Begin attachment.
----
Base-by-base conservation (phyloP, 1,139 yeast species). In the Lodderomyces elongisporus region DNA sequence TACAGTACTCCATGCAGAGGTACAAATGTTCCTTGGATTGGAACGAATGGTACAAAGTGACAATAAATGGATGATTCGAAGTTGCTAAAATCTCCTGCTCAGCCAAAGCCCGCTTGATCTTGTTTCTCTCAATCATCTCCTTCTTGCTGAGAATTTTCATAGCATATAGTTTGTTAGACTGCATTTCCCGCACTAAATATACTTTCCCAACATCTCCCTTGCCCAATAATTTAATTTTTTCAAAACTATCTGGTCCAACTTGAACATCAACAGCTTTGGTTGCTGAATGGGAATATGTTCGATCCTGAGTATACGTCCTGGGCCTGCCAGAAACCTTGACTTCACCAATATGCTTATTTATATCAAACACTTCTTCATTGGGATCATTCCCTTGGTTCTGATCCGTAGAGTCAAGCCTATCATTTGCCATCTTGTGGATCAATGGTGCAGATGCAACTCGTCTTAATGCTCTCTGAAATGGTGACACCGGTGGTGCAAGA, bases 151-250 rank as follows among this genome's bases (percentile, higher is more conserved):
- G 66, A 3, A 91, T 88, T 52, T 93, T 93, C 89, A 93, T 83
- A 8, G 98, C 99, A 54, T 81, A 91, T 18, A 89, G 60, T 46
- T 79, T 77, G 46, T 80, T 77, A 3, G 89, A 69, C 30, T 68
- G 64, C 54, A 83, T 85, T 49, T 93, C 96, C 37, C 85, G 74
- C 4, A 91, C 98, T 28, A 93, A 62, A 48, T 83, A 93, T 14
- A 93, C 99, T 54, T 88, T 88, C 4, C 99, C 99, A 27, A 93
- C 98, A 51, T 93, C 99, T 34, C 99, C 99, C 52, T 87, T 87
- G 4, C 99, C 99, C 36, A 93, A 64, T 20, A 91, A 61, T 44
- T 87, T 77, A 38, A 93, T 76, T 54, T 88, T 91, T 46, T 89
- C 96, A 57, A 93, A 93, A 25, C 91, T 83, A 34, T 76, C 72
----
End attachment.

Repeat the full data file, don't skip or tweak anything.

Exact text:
Base-by-base conservation (phyloP, 1,139 yeast species). In the Lodderomyces elongisporus region DNA sequence TACAGTACTCCATGCAGAGGTACAAATGTTCCTTGGATTGGAACGAATGGTACAAAGTGACAATAAATGGATGATTCGAAGTTGCTAAAATCTCCTGCTCAGCCAAAGCCCGCTTGATCTTGTTTCTCTCAATCATCTCCTTCTTGCTGAGAATTTTCATAGCATATAGTTTGTTAGACTGCATTTCCCGCACTAAATATACTTTCCCAACATCTCCCTTGCCCAATAATTTAATTTTTTCAAAACTATCTGGTCCAACTTGAACATCAACAGCTTTGGTTGCTGAATGGGAATATGTTCGATCCTGAGTATACGTCCTGGGCCTGCCAGAAACCTTGACTTCACCAATATGCTTATTTATATCAAACACTTCTTCATTGGGATCATTCCCTTGGTTCTGATCCGTAGAGTCAAGCCTATCATTTGCCATCTTGTGGATCAATGGTGCAGATGCAACTCGTCTTAATGCTCTCTGAAATGGTGACACCGGTGGTGCAAGA, bases 151-250 rank as follows among this genome's bases (percentile, higher is more conserved):
- G 66, A 3, A 91, T 88, T 52, T 93, T 93, C 89, A 93, T 83
- A 8, G 98, C 99, A 54, T 81, A 91, T 18, A 89, G 60, T 46
- T 79, T 77, G 46, T 80, T 77, A 3, G 89, A 69, C 30, T 68
- G 64, C 54, A 83, T 85, T 49, T 93, C 96, C 37, C 85, G 74
- C 4, A 91, C 98, T 28, A 93, A 62, A 48, T 83, A 93, T 14
- A 93, C 99, T 54, T 88, T 88, C 4, C 99, C 99, A 27, A 93
- C 98, A 51, T 93, C 99, T 34, C 99, C 99, C 52, T 87, T 87
- G 4, C 99, C 99, C 36, A 93, A 64, T 20, A 91, A 61, T 44
- T 87, T 77, A 38, A 93, T 76, T 54, T 88, T 91, T 46, T 89
- C 96, A 57, A 93, A 93, A 25, C 91, T 83, A 34, T 76, C 72